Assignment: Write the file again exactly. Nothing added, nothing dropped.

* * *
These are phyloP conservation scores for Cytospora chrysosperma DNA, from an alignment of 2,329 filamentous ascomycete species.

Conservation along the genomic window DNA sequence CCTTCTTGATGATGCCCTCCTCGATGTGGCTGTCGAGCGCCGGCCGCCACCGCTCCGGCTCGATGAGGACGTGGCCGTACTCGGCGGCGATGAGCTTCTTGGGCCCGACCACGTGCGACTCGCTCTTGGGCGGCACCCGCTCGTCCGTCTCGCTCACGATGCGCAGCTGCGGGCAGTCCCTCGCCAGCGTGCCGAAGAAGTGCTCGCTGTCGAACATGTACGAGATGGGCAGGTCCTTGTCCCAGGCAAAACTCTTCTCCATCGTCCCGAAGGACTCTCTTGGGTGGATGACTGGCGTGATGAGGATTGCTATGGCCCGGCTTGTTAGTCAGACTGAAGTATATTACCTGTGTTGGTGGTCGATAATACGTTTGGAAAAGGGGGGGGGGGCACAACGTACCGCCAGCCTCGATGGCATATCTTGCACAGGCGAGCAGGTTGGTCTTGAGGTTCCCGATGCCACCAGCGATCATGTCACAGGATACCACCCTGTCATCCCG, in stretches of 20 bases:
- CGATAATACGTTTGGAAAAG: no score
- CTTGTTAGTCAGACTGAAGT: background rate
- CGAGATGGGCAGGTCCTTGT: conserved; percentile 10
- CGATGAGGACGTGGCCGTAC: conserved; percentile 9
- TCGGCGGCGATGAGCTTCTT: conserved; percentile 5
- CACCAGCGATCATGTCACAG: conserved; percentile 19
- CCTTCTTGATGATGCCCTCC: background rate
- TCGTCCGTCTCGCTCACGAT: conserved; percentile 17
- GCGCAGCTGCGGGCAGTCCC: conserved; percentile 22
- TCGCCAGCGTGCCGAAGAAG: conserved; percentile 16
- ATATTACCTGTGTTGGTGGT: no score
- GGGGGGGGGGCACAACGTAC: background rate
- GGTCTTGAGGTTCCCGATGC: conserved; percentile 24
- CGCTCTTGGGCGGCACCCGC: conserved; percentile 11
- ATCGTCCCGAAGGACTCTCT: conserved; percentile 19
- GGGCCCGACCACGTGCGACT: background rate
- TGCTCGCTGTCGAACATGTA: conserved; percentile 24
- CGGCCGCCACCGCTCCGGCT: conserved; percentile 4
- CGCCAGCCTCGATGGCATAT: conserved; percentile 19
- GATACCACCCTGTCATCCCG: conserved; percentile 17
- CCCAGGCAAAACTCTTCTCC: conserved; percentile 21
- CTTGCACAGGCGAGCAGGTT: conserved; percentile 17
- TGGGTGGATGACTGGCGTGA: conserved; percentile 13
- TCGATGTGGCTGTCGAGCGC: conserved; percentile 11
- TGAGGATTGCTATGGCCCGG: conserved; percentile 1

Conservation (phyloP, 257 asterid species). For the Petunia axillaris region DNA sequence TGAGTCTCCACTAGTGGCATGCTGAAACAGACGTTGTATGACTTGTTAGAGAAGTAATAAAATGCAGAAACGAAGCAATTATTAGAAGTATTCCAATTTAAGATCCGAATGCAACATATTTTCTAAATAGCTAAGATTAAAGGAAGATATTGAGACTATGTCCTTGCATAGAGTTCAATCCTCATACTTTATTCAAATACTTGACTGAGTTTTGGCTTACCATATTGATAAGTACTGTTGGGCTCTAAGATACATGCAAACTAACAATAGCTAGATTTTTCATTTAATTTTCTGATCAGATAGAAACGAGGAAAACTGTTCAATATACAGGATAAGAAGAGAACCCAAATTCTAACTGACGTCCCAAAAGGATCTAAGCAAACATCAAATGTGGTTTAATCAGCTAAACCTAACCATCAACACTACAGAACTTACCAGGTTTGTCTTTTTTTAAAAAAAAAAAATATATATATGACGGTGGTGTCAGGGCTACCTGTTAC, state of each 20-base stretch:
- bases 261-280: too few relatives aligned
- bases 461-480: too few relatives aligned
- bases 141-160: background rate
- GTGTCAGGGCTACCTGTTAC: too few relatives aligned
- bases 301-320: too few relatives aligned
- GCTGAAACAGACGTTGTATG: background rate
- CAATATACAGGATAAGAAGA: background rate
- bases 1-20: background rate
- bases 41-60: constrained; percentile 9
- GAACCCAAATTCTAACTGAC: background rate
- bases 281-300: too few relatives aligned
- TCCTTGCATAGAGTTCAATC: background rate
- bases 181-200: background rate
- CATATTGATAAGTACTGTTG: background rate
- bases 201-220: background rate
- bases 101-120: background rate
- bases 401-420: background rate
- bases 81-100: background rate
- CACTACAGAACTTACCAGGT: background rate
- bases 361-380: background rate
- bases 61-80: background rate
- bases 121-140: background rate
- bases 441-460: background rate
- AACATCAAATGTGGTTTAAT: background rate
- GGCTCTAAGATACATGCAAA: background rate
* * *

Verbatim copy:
These are phyloP conservation scores for Cytospora chrysosperma DNA, from an alignment of 2,329 filamentous ascomycete species.

Conservation along the genomic window DNA sequence CCTTCTTGATGATGCCCTCCTCGATGTGGCTGTCGAGCGCCGGCCGCCACCGCTCCGGCTCGATGAGGACGTGGCCGTACTCGGCGGCGATGAGCTTCTTGGGCCCGACCACGTGCGACTCGCTCTTGGGCGGCACCCGCTCGTCCGTCTCGCTCACGATGCGCAGCTGCGGGCAGTCCCTCGCCAGCGTGCCGAAGAAGTGCTCGCTGTCGAACATGTACGAGATGGGCAGGTCCTTGTCCCAGGCAAAACTCTTCTCCATCGTCCCGAAGGACTCTCTTGGGTGGATGACTGGCGTGATGAGGATTGCTATGGCCCGGCTTGTTAGTCAGACTGAAGTATATTACCTGTGTTGGTGGTCGATAATACGTTTGGAAAAGGGGGGGGGGGCACAACGTACCGCCAGCCTCGATGGCATATCTTGCACAGGCGAGCAGGTTGGTCTTGAGGTTCCCGATGCCACCAGCGATCATGTCACAGGATACCACCCTGTCATCCCG, in stretches of 20 bases:
- CGATAATACGTTTGGAAAAG: no score
- CTTGTTAGTCAGACTGAAGT: background rate
- CGAGATGGGCAGGTCCTTGT: conserved; percentile 10
- CGATGAGGACGTGGCCGTAC: conserved; percentile 9
- TCGGCGGCGATGAGCTTCTT: conserved; percentile 5
- CACCAGCGATCATGTCACAG: conserved; percentile 19
- CCTTCTTGATGATGCCCTCC: background rate
- TCGTCCGTCTCGCTCACGAT: conserved; percentile 17
- GCGCAGCTGCGGGCAGTCCC: conserved; percentile 22
- TCGCCAGCGTGCCGAAGAAG: conserved; percentile 16
- ATATTACCTGTGTTGGTGGT: no score
- GGGGGGGGGGCACAACGTAC: background rate
- GGTCTTGAGGTTCCCGATGC: conserved; percentile 24
- CGCTCTTGGGCGGCACCCGC: conserved; percentile 11
- ATCGTCCCGAAGGACTCTCT: conserved; percentile 19
- GGGCCCGACCACGTGCGACT: background rate
- TGCTCGCTGTCGAACATGTA: conserved; percentile 24
- CGGCCGCCACCGCTCCGGCT: conserved; percentile 4
- CGCCAGCCTCGATGGCATAT: conserved; percentile 19
- GATACCACCCTGTCATCCCG: conserved; percentile 17
- CCCAGGCAAAACTCTTCTCC: conserved; percentile 21
- CTTGCACAGGCGAGCAGGTT: conserved; percentile 17
- TGGGTGGATGACTGGCGTGA: conserved; percentile 13
- TCGATGTGGCTGTCGAGCGC: conserved; percentile 11
- TGAGGATTGCTATGGCCCGG: conserved; percentile 1

Conservation (phyloP, 257 asterid species). For the Petunia axillaris region DNA sequence TGAGTCTCCACTAGTGGCATGCTGAAACAGACGTTGTATGACTTGTTAGAGAAGTAATAAAATGCAGAAACGAAGCAATTATTAGAAGTATTCCAATTTAAGATCCGAATGCAACATATTTTCTAAATAGCTAAGATTAAAGGAAGATATTGAGACTATGTCCTTGCATAGAGTTCAATCCTCATACTTTATTCAAATACTTGACTGAGTTTTGGCTTACCATATTGATAAGTACTGTTGGGCTCTAAGATACATGCAAACTAACAATAGCTAGATTTTTCATTTAATTTTCTGATCAGATAGAAACGAGGAAAACTGTTCAATATACAGGATAAGAAGAGAACCCAAATTCTAACTGACGTCCCAAAAGGATCTAAGCAAACATCAAATGTGGTTTAATCAGCTAAACCTAACCATCAACACTACAGAACTTACCAGGTTTGTCTTTTTTTAAAAAAAAAAAATATATATATGACGGTGGTGTCAGGGCTACCTGTTAC, state of each 20-base stretch:
- bases 261-280: too few relatives aligned
- bases 461-480: too few relatives aligned
- bases 141-160: background rate
- GTGTCAGGGCTACCTGTTAC: too few relatives aligned
- bases 301-320: too few relatives aligned
- GCTGAAACAGACGTTGTATG: background rate
- CAATATACAGGATAAGAAGA: background rate
- bases 1-20: background rate
- bases 41-60: constrained; percentile 9
- GAACCCAAATTCTAACTGAC: background rate
- bases 281-300: too few relatives aligned
- TCCTTGCATAGAGTTCAATC: background rate
- bases 181-200: background rate
- CATATTGATAAGTACTGTTG: background rate
- bases 201-220: background rate
- bases 101-120: background rate
- bases 401-420: background rate
- bases 81-100: background rate
- CACTACAGAACTTACCAGGT: background rate
- bases 361-380: background rate
- bases 61-80: background rate
- bases 121-140: background rate
- bases 441-460: background rate
- AACATCAAATGTGGTTTAAT: background rate
- GGCTCTAAGATACATGCAAA: background rate